COLUMNS

  • Dora Budor

    Dora Budor’s current exhibition at 80WSE in New York blends historical fact with fable to tell the building’s story of transformation, reflecting a fascination with the ways in which subjectivity is inflected by reactive, evolving environments. Originally built in 1879 as a residence exclusively for single men, primarily artists, the so-called Benedick Building—nicknamed after the bachelor character in Shakespeare’s Much Ado About Nothing—was bought in 1925 by New York University, and turned into offices and dormitories as part of its accelerated expansion. Here, Budor speaks about starting with

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  • McArthur Binion

    In an extension of what Lawrence Alloway called “systemic painting”—abstraction with a simple, methodical organizing principle based on repetition and difference—and an expansion upon the medium’s potentialities, McArthur Binion’s four-decade practice combines gridded, gestural strokes, created in his signature wax crayon, with biographical elements. Here, the Chicago-based artist discusses developing upon the narrative and materiality of his earlier output for his latest exhibition of oil-stick canvases, “Hand:Work,” on view at Lehmann Maupin in New York through March 2, 2019. The exhibition

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  • Peter Scott

    The artist, writer, and curator Peter Scott continues his manifold explorations of urbanism and its relationship to representation and perception, as most recently staged in his shows at the Emily Harvey Foundation and Magenta Plains gallery, as well as his curatorial projects at his nonprofit Carriage Trade. An exhibition of his newest work, “Future City,” a perplexing play on fiction and authenticity, is on view at the Suburban in Milwaukee through February 10, 2019.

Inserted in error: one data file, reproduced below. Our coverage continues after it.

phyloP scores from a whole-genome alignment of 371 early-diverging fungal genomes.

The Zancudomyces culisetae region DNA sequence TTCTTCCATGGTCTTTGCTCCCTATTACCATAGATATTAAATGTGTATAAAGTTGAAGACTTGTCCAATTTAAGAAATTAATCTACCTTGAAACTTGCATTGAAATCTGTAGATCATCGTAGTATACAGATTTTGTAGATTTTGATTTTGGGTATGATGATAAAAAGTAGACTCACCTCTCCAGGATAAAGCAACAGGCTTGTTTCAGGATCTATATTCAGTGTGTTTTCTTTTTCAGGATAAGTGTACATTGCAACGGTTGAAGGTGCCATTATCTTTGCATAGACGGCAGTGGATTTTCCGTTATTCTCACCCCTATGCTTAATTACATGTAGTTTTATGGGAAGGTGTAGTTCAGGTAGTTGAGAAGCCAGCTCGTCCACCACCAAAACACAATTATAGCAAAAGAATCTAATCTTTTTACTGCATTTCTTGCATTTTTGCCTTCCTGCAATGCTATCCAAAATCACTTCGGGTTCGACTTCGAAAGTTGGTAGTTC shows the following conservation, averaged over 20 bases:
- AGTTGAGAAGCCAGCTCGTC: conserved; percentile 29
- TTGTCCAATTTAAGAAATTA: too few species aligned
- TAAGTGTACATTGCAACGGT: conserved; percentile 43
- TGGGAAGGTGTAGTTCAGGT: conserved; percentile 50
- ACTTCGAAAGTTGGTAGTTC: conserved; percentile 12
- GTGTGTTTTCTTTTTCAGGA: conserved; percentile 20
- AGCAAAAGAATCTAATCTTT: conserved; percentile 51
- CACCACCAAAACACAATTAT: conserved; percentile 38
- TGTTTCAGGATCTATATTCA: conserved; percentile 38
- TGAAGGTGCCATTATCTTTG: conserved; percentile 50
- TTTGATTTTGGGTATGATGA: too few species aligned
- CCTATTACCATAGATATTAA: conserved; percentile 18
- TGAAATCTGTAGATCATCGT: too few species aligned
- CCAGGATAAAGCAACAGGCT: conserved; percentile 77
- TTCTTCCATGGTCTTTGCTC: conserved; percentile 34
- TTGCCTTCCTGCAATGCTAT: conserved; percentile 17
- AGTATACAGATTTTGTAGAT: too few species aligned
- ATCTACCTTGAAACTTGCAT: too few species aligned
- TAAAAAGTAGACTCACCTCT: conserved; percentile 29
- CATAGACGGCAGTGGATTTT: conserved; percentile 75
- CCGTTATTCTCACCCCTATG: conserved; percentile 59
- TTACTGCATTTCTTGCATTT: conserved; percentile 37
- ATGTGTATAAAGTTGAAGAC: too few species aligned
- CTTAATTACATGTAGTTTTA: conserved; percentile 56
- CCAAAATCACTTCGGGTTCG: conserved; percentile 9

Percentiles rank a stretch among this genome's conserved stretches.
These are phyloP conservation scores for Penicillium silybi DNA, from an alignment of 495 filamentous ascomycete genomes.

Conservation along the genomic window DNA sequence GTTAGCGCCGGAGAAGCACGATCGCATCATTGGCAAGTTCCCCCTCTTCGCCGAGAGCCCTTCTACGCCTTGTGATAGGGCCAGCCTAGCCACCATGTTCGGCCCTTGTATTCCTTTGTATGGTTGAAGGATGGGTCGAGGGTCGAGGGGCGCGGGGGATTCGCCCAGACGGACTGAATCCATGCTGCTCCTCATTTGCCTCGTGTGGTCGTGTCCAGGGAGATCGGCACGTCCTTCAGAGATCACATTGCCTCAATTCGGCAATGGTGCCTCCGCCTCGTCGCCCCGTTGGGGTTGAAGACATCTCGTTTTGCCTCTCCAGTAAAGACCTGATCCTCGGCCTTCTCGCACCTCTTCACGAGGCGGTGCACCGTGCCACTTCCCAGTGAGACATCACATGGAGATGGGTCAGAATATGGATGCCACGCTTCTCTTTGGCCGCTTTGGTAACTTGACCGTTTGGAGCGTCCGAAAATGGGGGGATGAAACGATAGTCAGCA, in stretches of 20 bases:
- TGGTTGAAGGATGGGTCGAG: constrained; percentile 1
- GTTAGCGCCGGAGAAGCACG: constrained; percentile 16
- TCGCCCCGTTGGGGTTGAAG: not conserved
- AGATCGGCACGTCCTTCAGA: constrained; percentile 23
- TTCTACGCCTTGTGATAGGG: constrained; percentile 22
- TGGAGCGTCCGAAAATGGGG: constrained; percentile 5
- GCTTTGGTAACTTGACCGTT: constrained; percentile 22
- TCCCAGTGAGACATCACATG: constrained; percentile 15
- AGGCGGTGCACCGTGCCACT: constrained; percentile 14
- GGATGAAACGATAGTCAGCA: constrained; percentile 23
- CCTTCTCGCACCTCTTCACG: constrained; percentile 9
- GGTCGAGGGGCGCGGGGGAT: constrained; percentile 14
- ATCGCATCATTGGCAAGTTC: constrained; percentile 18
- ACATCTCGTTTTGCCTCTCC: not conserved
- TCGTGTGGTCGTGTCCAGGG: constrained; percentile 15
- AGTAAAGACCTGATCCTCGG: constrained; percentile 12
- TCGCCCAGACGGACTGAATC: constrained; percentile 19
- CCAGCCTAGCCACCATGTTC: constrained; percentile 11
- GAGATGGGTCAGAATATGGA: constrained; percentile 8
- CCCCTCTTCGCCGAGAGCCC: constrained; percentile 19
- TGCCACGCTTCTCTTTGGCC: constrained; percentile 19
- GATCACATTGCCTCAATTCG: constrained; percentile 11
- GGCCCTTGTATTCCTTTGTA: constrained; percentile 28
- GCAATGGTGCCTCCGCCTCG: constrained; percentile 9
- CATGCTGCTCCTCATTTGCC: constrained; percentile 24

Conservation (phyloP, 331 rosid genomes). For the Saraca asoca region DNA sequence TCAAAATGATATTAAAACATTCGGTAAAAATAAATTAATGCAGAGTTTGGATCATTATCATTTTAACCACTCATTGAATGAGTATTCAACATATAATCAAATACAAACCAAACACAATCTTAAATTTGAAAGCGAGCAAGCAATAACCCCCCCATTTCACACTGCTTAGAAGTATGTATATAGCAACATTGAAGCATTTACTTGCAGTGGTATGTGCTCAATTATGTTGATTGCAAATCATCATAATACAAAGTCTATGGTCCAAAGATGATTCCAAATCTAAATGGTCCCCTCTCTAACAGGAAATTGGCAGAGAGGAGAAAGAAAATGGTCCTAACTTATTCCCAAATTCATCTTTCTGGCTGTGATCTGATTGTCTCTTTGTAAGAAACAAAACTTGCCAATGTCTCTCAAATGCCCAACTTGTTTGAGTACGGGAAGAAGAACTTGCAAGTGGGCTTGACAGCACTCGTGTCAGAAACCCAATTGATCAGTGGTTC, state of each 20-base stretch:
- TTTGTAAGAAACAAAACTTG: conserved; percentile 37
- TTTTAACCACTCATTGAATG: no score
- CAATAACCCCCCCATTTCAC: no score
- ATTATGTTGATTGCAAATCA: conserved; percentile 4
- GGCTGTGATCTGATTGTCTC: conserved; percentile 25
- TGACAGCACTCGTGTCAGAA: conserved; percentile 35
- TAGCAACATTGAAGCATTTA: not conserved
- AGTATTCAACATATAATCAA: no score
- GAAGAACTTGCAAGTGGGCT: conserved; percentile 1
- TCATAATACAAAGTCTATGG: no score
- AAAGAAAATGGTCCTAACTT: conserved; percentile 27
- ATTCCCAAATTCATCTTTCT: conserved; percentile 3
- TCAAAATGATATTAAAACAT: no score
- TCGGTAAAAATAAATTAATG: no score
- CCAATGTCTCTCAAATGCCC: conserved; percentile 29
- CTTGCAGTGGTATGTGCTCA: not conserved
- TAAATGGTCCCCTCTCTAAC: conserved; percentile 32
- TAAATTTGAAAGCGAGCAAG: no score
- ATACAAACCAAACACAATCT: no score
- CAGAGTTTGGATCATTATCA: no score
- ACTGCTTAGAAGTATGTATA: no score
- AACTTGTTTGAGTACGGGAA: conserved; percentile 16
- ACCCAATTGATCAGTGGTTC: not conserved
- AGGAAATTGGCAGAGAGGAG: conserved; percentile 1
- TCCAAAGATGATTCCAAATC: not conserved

I PARTICIPATED in Front International in Cleveland last summer, and its curator Michelle Grabner then invited me to do a show at

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  • Eileen Myles

    Eileen Myles’s new exhibition of photographs, “poems,” which they deem is a mode of “conveying a bodily experience of being in the world,” follows the release of their new book of poems and essays, evolution (Grove, 2018). The show and the book explore and document the limits of language, both visual and literary. Below, Myles talks about whom they’re writing to, their relationship to words, and knowing when to let something go. The exhibition is on view at Bridget Donahue in New York until January 13, 2019.

    MY SHOW AT BRIDGET DONAHUE is called “poems” with big quotes around it, because the works

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  • Constance DeJong

    For four decades, Constance DeJong has demonstrated what language is capable of—how it can be more than just a delivery system for the conventions of novels and short stories. Her scrupulous writings, recordings, and performances are typically suffused with sensitivity and humor, confessions and criticisms. Below she discusses how “the movement of thought” across the mind is a source of structuring language for her and her new works in “Let me consider it from here,” a four-artist show on intimacy at the Renaissance Society in Chicago, which is on view through January 27, 2019.

    THIS IS THE

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  • Mark Grotjahn

    Mark Grotjahn’s latest exhibition, “New Capri, Capri, and Free Capri,” imbues abstraction with complexity and contradiction. For the paintings in the show, the Los Angeles–based painter executed monochromatic grounds with vivid yellows, pinks, and greens, as well as black and white oil paints. Then, he added impasto-rich lines formed from equally compelling hues and extended the somewhat loopy marks from side to side and sometimes from top to bottom across the cardboard surfaces. Meanwhile, vertically arrayed, gridded segments that suggest a cross between slugs and caterpillars project a rhythmic

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  • Peter Brook